Hitsville USA

The Four Tops, Jackson Five, The Supremes... they all cooked up classics in a studio so small they called it 'the snake pit'. Steve Sutherland has the lowdown on Motown

Even a genius can have an off day, and this was turning out to be one of them. Berry Gordy was in his office in LA and was shaking his head in dismay. 'No', he kept repeating. 'No.' The recipient of his negativity was Marvin Gaye, who had flown in from Motown's Studio A in Detroit to play his boss what he'd planned as his prospective next single.


Exterior of Hitsville USA

Gordy, it's fair to say, was pretty far from impressed. 'It's the worst thing I ever heard in my life', he declared. 'That Dizzy Gillespie stuff in the middle, that scatting, it's old'. Gaye was taken aback but bullish. 'Okay', was his answer, 'but you won't be getting any more songs out of me. I'm on strike'.


An early visitor to the studio was Smokey Robinson (second from right)

The stand-off was broken a few days later by Motown's vice president of sales, Barney Ales, who pressed up 100,000 copies on the quiet and promoted the single to radio stations across the country behind Gordy's back. Within a week they'd needed to press an additional 100,000 to answer demand and within a month it was No 1 in the charts, a position it held for five consecutive weeks. It eventually sold more than two million copies, becoming the fastest-selling Motown single at the time. The song was called 'What's Going On'.


Marvin Gaye on the sleeve of 1971's What's Going On

Motor Driven
Needless to say, Gordy came around in a heartbeat. The upshot was the classic album of the same name with Marvin Gaye granted the freedom to write, record and produce anything he saw fit from then on.


The man who built Motown – Berry Gordy pictured in March 1998

Gordy was about as far from a fool as a man can be. He'd founded the Tamla and Motown Record labels in 1959 based in an average two-storey house on West Grand Boulevard in Detroit – the Motor City which he abbreviated for the label he envisaged, created and ran in imitation of the factory ethos he'd picked up working at the Detroit Lincoln-Mercury plant. 'Every day I watched how a bare metal frame, rolling down the line, would come off the other end a spanking brand new car. What a great idea', Gordy recalled. 'Maybe, I could do the same thing with my music.'


Posing for the camera at the Amsterdam Hilton Hotel in 1965 (l-r): Florence Ballard, Mary Wilson and Diana Ross of The Supremes

He moved his family into the second floor of the house, which he christened Hitsville USA, and converted the rest of the place into Motown's headquarters and recording facility – the famous Studio A we're here to celebrate.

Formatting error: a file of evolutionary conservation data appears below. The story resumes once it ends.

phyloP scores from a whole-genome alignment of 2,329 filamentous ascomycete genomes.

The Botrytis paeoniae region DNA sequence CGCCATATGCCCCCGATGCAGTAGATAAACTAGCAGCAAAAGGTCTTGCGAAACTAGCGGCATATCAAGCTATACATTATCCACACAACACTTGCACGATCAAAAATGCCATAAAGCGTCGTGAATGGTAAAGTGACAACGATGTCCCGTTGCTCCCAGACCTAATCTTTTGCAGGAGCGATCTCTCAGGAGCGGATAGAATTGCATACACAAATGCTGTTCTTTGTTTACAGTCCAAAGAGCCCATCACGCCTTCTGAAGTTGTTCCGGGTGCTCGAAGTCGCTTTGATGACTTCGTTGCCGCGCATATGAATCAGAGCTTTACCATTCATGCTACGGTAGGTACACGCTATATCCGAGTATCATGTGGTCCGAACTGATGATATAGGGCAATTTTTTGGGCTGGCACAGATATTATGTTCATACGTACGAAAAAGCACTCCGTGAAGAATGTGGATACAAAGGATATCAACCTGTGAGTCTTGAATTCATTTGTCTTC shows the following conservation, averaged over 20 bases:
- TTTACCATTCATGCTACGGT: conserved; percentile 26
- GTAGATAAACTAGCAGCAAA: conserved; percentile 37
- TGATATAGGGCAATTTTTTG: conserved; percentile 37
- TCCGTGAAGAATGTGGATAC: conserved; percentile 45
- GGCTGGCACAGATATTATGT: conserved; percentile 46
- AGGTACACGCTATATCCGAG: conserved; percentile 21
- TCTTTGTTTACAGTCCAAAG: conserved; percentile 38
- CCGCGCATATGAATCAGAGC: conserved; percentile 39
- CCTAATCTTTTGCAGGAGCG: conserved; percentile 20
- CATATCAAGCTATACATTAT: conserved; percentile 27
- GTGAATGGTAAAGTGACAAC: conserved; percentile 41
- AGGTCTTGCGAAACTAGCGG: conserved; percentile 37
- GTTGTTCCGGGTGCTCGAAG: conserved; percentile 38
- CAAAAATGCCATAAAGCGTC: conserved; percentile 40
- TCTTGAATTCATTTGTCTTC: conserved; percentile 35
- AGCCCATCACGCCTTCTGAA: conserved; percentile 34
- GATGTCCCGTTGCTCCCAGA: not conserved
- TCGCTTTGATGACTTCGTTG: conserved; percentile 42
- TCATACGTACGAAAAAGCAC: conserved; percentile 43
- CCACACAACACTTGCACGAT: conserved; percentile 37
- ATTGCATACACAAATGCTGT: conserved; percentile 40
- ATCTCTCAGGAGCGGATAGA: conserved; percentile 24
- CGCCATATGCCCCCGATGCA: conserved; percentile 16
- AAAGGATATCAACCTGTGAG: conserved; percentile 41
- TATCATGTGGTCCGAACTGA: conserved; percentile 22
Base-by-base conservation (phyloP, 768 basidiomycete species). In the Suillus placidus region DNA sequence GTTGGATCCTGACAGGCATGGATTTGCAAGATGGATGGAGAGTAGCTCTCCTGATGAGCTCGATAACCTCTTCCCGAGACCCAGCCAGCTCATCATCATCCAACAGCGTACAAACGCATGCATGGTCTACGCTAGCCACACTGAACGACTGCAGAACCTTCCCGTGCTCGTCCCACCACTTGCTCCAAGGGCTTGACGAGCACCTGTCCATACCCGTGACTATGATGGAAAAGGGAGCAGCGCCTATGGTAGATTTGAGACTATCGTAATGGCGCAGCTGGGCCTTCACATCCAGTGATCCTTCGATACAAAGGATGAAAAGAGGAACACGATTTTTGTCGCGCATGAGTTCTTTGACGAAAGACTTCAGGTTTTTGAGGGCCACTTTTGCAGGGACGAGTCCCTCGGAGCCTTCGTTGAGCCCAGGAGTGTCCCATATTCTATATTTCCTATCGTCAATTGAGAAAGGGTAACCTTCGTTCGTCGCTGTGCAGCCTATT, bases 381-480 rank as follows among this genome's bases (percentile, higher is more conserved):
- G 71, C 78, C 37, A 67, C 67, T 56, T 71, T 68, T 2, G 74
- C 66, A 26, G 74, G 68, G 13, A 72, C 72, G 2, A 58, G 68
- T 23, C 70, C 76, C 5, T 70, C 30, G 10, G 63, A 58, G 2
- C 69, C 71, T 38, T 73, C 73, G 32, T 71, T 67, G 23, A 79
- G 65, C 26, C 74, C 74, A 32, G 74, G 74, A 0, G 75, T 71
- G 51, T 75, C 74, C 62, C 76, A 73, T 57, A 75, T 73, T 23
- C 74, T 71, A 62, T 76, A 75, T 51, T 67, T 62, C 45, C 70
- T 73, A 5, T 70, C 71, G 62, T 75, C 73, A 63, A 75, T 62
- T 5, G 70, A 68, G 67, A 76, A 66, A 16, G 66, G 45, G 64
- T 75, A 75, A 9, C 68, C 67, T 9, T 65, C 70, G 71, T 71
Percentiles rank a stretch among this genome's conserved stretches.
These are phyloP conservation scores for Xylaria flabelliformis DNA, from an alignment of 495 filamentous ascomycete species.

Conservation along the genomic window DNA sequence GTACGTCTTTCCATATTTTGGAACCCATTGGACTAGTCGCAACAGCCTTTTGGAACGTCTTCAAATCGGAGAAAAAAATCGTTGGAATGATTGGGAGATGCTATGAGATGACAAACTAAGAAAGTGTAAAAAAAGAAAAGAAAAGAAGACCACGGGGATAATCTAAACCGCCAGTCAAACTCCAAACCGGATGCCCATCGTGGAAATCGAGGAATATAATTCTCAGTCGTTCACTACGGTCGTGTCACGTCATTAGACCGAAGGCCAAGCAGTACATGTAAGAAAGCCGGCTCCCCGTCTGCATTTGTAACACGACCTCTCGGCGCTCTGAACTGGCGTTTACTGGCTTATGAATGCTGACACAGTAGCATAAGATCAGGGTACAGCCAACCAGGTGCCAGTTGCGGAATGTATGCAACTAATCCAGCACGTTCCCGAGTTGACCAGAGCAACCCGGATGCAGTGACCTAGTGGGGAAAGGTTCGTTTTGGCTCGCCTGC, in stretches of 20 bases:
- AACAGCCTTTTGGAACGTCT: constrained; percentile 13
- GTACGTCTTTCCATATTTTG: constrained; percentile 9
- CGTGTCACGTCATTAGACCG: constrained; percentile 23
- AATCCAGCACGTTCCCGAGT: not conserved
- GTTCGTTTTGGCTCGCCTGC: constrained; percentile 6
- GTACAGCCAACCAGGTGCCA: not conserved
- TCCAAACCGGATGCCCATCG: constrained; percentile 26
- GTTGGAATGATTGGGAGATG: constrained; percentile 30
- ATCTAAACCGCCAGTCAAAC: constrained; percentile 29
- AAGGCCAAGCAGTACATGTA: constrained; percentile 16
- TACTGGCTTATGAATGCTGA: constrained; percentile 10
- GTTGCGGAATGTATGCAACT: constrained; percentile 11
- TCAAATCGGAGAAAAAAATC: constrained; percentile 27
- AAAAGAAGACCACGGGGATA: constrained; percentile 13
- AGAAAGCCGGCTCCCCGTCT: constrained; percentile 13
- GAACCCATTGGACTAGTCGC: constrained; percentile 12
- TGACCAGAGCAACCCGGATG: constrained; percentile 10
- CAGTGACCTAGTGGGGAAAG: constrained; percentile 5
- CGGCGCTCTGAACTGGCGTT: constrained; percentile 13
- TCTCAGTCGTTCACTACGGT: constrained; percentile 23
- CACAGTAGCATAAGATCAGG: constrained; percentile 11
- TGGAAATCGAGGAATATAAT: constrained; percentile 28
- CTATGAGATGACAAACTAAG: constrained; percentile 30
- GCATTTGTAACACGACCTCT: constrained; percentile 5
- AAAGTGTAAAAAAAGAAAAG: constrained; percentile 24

Junior Walker at the mic recording a saxophone part in 1966

Mind Bending
It was here 'What's Going On' was born, and The Supremes' 'Baby Love', Smokey Robinson's 'Tracks Of My Tears' and 'Tears Of A Clown', Martha Reeves & The Vandellas' 'Dancing In The Street' and The Marvelettes' 'Please Mr Postman'. The Jackson 5 started out here, their fabulous 'I Want You Back' fashioned in Studio A while Stevie Wonder worked his wizardry on such classics as 'For Once In My Life', 'Signed Sealed Delivered' and 'Up-Tight'.


Lighting up the stage – The Jackson 5 on their first TV special, in 1971

The Four Tops worked there too, 'Reach Out' and 'Walk Away Renee' birthed within its walls. Not to mention Jnr Walker & His All Stars' 'Roadrunner' and 'Psychedelic Shack', 'Cloud 9' and all those other mind-bending funky masterpieces that Norman Whitfield and Barrett Strong cooked up in the late '60s and '70s for The Temptations.


Label of the UK release of Martha Reeves & The Vandellas' 'Dancing In The Street'

It's not too outlandish a claim to say that Studio A is where the soundtrack to a whole generation was made. Working strictly to Gordy's factory model, hit after hit after hit emerged, songs that became ever-present in a rapidly changing world. Motown functioned as a well-oiled self-contained unit: talent recruitment and coaching, songwriting, recording, production, pressing, quality control, artist management, publishing and distribution all handled in-house.

Studio A in the basement was where the magic took place. It was a very small room yet the company managed to accommodate as many players within it as any session demanded, with all the cabling run across and dangling from the ceiling to avoid personnel tripping over them. It was known as The Snake Pit. The live area was a rectangle that featured an 1877 grand piano, which left little space for anything else once a session had been fully set up.